“The retreating glaciers in the Rocky Mountains are among the best indicators of climate change,” said John Pomeroy, Canada Research Chair in water resources and climate change and director of the Coldwater Laboratory. “By having our research centre located in the ‘heart of the action’, we can understand the impact of changes in climate on water, glaciers and snow in areas that are the water source for many downstream communities.”
The Coldwater Laboratory will improve the flood and drought resiliency of communities such as Canmore and Calgary by developing tools that provide better disaster monitoring, predict future water availability and help stakeholders with water resource decision making.
“Our research could provide us with more advanced warning of events like the 2013 floods that devastated the region and led to widespread flooding in southern Alberta,” added Pomeroy.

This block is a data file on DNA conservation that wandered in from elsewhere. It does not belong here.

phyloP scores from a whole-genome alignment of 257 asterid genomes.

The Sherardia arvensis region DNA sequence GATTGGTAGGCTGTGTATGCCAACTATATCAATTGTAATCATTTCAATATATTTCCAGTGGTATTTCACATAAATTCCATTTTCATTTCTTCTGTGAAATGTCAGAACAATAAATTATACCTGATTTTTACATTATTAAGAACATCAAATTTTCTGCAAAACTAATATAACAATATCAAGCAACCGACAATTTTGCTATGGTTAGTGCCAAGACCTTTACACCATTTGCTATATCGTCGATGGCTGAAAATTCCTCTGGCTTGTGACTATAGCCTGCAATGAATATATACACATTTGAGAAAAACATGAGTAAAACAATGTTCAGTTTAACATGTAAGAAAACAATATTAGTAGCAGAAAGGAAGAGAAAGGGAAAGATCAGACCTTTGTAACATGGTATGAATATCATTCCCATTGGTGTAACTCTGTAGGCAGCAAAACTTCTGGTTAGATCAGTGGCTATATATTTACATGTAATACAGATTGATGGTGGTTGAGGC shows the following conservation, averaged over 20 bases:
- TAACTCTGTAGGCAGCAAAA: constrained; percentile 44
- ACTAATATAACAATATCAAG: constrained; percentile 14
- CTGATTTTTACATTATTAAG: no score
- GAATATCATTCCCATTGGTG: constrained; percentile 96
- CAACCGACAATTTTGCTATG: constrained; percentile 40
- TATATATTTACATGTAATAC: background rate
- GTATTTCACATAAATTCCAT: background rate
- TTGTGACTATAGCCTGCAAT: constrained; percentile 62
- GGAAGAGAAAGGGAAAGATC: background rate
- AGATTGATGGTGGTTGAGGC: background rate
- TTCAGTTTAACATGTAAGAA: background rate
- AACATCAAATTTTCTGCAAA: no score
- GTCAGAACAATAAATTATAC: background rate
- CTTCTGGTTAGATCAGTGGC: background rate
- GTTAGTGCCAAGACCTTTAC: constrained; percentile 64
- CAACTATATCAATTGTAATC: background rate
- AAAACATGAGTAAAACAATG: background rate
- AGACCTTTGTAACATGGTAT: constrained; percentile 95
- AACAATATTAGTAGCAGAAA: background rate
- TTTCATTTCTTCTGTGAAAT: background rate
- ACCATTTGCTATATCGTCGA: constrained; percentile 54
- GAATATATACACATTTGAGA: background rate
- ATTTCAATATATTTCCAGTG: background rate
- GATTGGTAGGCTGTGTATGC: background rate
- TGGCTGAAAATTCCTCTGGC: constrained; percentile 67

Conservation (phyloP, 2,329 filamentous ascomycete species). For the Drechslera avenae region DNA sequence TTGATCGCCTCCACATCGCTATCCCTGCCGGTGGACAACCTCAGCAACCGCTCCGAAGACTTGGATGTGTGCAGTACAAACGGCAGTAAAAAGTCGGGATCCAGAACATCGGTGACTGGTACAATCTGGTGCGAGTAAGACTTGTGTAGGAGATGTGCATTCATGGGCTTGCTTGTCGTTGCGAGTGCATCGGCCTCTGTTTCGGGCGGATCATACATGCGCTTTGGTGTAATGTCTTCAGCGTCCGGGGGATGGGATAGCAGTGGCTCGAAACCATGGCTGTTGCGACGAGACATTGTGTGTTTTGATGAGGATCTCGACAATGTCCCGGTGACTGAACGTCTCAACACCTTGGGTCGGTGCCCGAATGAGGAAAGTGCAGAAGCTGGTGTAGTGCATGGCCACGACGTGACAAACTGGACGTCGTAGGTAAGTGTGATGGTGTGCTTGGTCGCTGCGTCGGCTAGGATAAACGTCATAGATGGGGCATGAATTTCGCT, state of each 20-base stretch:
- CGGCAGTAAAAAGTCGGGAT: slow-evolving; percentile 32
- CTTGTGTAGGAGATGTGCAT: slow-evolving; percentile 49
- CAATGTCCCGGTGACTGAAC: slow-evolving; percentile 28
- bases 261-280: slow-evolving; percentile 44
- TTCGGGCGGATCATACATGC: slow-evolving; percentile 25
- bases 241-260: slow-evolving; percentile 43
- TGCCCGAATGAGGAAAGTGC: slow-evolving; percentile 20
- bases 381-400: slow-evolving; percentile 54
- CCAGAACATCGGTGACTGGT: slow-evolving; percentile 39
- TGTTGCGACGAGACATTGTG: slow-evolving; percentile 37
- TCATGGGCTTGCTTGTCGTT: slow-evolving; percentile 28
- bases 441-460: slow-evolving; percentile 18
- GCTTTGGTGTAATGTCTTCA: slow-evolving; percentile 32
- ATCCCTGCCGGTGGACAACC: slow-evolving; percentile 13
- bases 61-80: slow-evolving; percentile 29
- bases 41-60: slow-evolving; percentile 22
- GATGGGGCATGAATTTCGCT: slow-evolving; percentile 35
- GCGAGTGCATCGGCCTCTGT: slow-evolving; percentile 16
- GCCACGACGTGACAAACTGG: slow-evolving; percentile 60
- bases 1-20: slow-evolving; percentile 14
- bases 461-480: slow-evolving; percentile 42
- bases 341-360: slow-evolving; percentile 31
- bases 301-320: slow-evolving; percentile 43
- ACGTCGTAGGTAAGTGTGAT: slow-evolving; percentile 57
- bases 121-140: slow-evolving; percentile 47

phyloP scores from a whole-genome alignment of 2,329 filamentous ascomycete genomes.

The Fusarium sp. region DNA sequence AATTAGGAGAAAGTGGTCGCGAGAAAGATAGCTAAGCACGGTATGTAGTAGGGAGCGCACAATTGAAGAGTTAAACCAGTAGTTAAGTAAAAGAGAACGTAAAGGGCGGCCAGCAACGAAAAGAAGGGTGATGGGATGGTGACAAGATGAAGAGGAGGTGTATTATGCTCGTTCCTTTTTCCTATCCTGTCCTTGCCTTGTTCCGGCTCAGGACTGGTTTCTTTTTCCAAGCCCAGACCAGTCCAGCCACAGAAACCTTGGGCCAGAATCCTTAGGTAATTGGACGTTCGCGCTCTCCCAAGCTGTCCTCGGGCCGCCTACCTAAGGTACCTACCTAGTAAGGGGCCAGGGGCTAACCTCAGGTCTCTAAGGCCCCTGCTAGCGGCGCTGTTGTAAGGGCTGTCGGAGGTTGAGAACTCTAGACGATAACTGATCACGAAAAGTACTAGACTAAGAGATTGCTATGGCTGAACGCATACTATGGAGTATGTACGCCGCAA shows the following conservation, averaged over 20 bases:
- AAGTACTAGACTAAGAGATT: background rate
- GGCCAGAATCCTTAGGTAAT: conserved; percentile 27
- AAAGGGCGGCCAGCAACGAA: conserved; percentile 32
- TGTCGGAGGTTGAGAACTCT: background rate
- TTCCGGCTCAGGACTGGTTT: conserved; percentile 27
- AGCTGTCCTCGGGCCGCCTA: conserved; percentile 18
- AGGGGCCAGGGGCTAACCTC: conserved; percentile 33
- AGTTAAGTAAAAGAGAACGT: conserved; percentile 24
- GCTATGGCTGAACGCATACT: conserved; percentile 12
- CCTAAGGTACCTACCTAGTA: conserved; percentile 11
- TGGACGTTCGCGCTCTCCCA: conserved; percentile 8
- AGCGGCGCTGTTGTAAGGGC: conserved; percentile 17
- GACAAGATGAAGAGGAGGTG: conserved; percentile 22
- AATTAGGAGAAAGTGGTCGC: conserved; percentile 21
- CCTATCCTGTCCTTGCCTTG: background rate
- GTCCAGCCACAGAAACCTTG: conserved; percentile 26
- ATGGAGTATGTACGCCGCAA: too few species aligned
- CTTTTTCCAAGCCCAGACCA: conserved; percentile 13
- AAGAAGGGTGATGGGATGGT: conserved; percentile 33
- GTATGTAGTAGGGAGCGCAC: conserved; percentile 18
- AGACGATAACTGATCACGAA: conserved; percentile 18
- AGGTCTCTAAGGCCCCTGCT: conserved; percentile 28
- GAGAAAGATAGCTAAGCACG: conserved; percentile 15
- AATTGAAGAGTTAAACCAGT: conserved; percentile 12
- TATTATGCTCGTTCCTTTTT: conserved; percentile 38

Over 20 people will conduct research at the lab, including students, postdoctoral fellows and research assistants. The Coldwater Laboratory is part of the U of S-led international Global Water Futures program which aims to advance Canada’s resiliency to events such as flooding and drought by improving the way climate change is diagnosed and predicted, and by providing adaptation and risk management tools.
“Internationally, mountain regions provide freshwater for half the world’s population,” said Pomeroy. “The predictive models and tools we are developing here in Canmore will be used by our international research partners to predict water availability in the Andes, the Himalayans and other important regions around the world.”
The Global Water Futures program involves a budget of over $143 million and includes a research network that spans 18 Canadian universities, 19 federal and provincial agencies, seven Indigenous communities and governments, 39 industrial collaborators, 15 non-governmental agencies and 45 international research institutes.
For more information, contact:
University of Saskatchewan
306-966-1019 or 306-222-2296